Nlets, the international justice and public safety information-sharing network, is the primary interstate law-enforcement network in the United States. The information in messages that travel over Nlets is instrumental in saving the lives of citizens as well as first responders. Owned by the states, Nlets carries over 42 million messages each month to over 30,000 agencies and 500,000 devices at the local, state, and federal levels in the U.S. and Canada. Because the security, reliability, and flexibility of the network directly affect public safety, Nlets chose a reliable foundation infrastructure from Cisco Systems®.
When any state, local, or federal law enforcement agency in the United States sends an inquiry to an agency in another state, that inquiry travels over the Nlets network. For example, when a highway patrol officer stops an out-of-state driver for a traffic violation, the Nlets network enables the agency to query out-of-state databases for motor vehicle and driver's data, criminal history records, Canadian "hot file" records, and U.S. citizenship and immigration services databases. It also delivers homeland security messages and Amber alerts. "Without the network, there is no Nlets," says Frank Minice, director of operations for Nlets.
In 2000, the FBI Advisory Policy Board passed a motion requiring public safety agencies to encrypt data end-to-end by 2005. To comply with the requirement, Nlets decided to upgrade its Frame Relay network from an older protocol to IP. Nlets viewed the upgrade as an opportunity to increase its service effectiveness in other ways, as well. For example, the organization wanted more safeguards to ensure network reliability. "Nlets can't afford to be down because public safety agencies rely on the information that travels over the network to make decisions," says Bonnie Locke, director of administration. "Certain decisions must be made in seconds, such as `Should I arrest this person or not?' or `Is he armed and dangerous?'"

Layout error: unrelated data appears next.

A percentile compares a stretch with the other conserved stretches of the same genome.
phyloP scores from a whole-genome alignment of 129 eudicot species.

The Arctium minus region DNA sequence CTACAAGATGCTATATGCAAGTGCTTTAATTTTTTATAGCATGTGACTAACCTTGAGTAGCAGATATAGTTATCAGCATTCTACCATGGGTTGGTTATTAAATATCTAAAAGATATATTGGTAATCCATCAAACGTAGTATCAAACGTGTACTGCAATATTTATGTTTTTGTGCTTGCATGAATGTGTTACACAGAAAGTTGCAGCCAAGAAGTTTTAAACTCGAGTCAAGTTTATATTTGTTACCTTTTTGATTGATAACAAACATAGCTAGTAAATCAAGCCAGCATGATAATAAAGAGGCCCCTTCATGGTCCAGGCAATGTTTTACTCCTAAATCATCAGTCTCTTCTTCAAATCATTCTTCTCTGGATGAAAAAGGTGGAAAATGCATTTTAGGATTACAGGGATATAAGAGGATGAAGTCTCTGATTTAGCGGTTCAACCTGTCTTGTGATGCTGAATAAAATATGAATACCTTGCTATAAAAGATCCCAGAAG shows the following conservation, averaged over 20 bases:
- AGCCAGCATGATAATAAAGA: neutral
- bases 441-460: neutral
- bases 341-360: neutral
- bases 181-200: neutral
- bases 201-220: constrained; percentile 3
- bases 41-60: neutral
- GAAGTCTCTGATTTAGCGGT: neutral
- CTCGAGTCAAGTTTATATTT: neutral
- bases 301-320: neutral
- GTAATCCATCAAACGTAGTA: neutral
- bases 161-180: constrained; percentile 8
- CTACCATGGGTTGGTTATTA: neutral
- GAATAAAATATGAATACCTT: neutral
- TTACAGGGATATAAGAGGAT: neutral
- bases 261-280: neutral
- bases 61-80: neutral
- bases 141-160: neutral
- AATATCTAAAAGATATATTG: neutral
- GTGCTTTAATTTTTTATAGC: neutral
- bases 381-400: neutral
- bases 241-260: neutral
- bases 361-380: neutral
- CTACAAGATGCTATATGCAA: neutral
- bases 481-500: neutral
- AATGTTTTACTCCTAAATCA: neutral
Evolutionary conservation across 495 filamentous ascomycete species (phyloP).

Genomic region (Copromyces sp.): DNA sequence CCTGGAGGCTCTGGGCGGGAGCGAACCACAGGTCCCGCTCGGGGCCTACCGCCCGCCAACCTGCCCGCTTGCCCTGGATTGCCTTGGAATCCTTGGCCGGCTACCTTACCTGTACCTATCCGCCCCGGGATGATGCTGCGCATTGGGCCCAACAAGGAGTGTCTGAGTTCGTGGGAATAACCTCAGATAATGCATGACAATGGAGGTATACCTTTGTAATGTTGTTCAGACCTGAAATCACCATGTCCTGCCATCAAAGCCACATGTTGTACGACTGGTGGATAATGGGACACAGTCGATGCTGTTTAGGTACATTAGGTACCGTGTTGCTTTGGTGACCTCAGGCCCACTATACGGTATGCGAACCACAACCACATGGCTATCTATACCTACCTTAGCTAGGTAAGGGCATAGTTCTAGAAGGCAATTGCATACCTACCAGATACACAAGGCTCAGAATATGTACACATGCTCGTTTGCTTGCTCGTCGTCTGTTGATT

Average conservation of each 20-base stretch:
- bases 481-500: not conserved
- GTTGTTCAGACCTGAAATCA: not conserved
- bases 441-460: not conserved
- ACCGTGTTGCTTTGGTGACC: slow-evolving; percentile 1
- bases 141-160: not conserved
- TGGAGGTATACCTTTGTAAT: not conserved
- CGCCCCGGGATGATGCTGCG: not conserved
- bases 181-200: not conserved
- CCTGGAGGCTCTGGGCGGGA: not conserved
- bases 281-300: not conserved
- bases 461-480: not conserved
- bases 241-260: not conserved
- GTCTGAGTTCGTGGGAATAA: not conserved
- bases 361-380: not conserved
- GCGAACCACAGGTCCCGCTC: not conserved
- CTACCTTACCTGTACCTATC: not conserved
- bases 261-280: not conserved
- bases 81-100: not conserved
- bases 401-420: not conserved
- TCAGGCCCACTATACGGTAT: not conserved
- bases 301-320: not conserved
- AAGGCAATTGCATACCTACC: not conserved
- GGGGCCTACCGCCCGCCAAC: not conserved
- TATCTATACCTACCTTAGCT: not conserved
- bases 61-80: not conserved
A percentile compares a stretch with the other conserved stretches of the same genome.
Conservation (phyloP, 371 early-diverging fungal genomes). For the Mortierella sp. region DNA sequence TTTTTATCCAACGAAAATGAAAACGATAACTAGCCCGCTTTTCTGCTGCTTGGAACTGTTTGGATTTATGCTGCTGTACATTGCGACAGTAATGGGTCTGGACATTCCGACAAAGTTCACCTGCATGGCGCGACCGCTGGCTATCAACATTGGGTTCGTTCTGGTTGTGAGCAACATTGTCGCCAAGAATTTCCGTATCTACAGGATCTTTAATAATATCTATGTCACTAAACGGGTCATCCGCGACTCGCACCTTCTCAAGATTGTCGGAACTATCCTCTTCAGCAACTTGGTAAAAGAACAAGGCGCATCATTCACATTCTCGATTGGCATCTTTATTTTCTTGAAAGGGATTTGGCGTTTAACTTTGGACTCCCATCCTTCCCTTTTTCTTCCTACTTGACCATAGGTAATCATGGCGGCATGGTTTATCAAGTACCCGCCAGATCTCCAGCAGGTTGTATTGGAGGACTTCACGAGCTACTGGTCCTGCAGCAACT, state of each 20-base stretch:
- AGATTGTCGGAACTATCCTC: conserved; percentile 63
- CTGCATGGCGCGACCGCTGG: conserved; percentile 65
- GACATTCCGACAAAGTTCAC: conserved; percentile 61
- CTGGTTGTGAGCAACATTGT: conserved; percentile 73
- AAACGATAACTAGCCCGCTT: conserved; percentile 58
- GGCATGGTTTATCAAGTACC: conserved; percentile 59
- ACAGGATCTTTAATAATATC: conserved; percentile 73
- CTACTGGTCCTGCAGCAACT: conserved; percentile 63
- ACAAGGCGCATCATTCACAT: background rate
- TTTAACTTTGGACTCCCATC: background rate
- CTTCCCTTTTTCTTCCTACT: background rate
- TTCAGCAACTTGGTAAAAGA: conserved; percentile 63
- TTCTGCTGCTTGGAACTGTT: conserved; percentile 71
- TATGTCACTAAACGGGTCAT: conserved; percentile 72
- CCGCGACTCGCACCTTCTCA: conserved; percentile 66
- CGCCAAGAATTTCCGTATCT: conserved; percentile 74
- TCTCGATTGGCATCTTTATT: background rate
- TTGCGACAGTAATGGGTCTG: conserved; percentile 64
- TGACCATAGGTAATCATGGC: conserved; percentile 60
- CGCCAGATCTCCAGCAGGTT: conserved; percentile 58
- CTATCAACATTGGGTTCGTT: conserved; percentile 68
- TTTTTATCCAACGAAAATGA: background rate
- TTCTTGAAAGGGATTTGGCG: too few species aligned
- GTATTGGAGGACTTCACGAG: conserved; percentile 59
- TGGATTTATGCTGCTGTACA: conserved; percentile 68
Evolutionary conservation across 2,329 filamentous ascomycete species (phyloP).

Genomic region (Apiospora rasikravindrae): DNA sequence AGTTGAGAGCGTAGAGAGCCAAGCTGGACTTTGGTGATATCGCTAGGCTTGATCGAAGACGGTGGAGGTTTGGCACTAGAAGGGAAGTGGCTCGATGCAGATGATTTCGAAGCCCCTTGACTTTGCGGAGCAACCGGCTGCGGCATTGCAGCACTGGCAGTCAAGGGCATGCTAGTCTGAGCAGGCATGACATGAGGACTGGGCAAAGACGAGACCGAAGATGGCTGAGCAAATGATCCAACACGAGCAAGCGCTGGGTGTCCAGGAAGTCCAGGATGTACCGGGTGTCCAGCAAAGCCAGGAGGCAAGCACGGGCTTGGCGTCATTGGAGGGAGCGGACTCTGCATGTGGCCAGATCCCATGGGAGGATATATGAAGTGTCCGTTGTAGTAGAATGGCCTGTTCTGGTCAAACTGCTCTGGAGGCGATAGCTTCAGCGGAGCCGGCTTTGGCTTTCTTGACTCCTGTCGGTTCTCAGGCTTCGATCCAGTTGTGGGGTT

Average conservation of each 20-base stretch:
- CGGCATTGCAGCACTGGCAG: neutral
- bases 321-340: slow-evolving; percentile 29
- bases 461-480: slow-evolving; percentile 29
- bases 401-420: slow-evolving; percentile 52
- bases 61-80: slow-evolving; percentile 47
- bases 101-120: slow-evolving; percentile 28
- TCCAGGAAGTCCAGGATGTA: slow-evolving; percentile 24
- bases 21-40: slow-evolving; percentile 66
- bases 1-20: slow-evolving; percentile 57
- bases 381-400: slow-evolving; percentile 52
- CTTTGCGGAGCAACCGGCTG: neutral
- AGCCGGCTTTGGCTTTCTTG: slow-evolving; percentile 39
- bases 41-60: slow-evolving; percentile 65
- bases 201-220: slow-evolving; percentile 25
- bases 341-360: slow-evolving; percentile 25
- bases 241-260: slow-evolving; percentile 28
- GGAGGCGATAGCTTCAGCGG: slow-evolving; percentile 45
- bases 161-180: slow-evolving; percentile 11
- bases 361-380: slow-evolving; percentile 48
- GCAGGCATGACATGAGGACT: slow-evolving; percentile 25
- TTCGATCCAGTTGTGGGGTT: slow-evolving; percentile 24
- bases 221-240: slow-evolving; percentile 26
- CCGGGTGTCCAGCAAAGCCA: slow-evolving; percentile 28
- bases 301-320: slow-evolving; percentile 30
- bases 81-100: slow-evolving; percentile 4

Nlets also wanted the flexibility to quickly connect new agencies and deliver new services such as transmitting messages in a format that the requesting agency could reformat in its own report style. Finally, Nlets wanted to improve its own staff's efficiency and productivity. "With 14 people supporting 18,000 law enforcement agencies, Nlets has to be extremely efficient," says Bill Phillips, security specialist.
Nlets achieved its goals by migrating to a fully-IP network based on a Cisco® foundation infrastructure and Cisco Security solutions. "We chose a Cisco network solution because of its security, resilience, and flexibility to add new members and services," says Steve Correll, executive director. The widespread use of Cisco network solutions in public safety agencies also factored into the decision. "Cisco has a solid reputation within public safety agencies, so our members felt comfortable replacing their existing network equipment with Cisco routers," says Locke. "One way we provide excellent service is by using vendors that our members trust."
Redundant, Resilient Network Design
"The Nlets mission is to help save lives, both of citizens and first responders. We accomplish that mission every day by delivering information and services over our network, and the reliable Cisco network solution is an integral part of that effort."
- Bonnie Locke, Director of Administration, Nlets
To plan and implement the Cisco solution, Nlets engaged Darcomm, a Cisco Gold partner, to provide the equipment as well as configuration and design services. Darcomm designed a redundant, resilient network to provide the continuous communications required in critical public safety environments. The network backbone, located at Nlets headquarters in Phoenix, Arizona, comprises redundant Cisco routers, Cisco Catalyst switches, and Cisco PIX™ firewalls. A backup facility in Idaho has an identical configuration. Each member agency, in turn, has its own Cisco router. With Cisco equipment end to end, all transmissions are encrypted to ensure data privacy. A Cisco intrusion prevention system (IPS) helps the agency protect network resources from unauthorized or malicious activity. For additional reliability, Darcomm maintains hot-spare routers at each agency location.
After migrating the network backbone to a Cisco foundation infrastructure, Nlets helped its 18,000 member agencies migrate, and celebrated the final agency cut-over to the standards-based IP network in March, 2005. Each agency tested its new Cisco equipment while continuing to use the old equipment and protocol for live traffic. "The ability to support the existing network and the new IP connections in parallel was a major advantage of the Cisco solution," says Minice. "Our users were able to attain a comfort level with the new technology for a mission-critical service before cutting away from the old equipment."